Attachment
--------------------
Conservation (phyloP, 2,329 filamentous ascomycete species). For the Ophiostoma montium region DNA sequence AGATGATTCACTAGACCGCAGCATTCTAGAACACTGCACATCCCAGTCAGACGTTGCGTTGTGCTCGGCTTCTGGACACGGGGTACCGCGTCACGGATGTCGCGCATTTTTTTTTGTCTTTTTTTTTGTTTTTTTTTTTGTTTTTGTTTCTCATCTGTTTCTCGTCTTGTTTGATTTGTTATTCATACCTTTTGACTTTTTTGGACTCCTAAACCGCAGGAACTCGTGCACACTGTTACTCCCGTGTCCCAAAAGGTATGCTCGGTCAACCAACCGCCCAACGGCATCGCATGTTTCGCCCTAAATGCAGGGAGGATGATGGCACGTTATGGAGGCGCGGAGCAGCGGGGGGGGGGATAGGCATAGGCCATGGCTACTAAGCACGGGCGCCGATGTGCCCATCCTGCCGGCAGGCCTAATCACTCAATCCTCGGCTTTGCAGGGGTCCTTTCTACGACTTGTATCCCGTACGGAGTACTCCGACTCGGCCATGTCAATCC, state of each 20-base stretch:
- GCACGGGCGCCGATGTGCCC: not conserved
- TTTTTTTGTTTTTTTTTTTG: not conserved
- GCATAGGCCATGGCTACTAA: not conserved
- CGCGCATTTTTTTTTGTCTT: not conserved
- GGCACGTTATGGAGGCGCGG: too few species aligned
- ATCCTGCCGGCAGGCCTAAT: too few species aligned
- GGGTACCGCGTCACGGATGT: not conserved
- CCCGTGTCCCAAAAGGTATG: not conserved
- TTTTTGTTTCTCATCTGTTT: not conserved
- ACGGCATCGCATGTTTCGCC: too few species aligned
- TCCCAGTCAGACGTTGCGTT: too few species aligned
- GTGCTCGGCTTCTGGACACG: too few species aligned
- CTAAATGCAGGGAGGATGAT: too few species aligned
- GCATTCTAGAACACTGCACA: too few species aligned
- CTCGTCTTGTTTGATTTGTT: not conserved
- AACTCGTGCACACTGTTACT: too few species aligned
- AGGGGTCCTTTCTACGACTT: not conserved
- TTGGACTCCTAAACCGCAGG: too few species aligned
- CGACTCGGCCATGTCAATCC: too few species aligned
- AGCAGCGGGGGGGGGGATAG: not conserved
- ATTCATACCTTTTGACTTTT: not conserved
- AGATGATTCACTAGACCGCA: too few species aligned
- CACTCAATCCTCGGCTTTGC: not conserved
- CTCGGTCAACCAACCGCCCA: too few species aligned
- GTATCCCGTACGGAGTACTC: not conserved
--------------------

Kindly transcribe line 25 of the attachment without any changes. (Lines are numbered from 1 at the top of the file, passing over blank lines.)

- CTCGGTCAACCAACCGCCCA: too few species aligned